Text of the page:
To avoid burying the lede, here’s the key point:  for an online marketplace to operate, the burden has to be on manufacturers to police their brands, not the market operator.  Any other decision, regardless of what the law says or does not say, would effectively mean the end of eBay and sites like it.

Back to the beginning.  Tiffany sued eBay over counterfeit Tiffany goods being sold by some eBay merchants.  The luxury goods manufacturer claimed eBay was “contributorily” liable for trademark infringement—that is, for confusing consumers into thinking that non-Tiffany goods were in fact made by Tiffany.

The problem of counterfeit items has been a long-standing problem for electronic commerce, and as one of the largest and first online marketplaces it’s little surprise that eBay has found itself so often in the cross-hairs of unhappy manufacturers.  While the company has generally won these lawsuits, it lost an important case in France at about the same time the trial court in the Tiffany case ruled it its favor in 2008.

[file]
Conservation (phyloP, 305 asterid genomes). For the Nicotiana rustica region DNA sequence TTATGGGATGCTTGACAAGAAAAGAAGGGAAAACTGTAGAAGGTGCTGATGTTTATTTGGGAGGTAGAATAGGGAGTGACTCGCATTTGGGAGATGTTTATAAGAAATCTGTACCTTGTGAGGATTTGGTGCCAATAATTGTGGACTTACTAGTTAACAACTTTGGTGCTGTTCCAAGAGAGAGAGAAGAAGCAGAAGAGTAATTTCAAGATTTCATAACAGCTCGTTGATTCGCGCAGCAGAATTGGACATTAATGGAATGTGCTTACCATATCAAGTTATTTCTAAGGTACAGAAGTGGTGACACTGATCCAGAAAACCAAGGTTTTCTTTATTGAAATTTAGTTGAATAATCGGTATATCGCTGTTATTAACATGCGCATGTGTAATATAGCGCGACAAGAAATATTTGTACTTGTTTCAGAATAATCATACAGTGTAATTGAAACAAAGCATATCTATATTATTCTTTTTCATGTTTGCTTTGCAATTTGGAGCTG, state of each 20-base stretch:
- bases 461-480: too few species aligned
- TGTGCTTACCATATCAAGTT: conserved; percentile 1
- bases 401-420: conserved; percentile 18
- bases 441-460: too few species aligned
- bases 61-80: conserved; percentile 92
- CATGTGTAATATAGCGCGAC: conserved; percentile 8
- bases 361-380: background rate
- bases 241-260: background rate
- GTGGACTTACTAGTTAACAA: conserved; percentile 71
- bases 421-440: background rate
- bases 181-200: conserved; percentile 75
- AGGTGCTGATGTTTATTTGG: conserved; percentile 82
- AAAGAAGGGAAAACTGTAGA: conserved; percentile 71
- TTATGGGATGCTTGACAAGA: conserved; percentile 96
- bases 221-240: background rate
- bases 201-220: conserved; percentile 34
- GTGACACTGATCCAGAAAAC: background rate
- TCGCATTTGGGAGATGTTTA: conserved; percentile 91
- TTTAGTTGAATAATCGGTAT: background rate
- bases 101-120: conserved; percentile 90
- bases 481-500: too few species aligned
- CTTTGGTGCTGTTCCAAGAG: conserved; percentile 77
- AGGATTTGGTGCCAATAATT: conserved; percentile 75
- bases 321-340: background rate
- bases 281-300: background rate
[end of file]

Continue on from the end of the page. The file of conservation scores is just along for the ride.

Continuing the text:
(A related problem that was explicit in the French case is that luxury goods manufacturers are unhappy in general with secondary markets given the tight—sometimes illegal—control they exert over primary channels.  Electronic commerce doesn’t respect local territories, fixed pricing and regulating discounting, perhaps the bigger headache for companies such as Tiffany’s.)

The struggle for courts is to apply traditional law to new forms of behavior.  Many of the opinions in these cases tie themselves in knots trying to figure out just what eBay actually is—is it a department store, where a variety of goods from different manufacturers are sold?  Is it a flea market, where merchants pay for space to sell whatever they want?  Or is it a bulletin board at a local grocery store, where individuals offer products and services?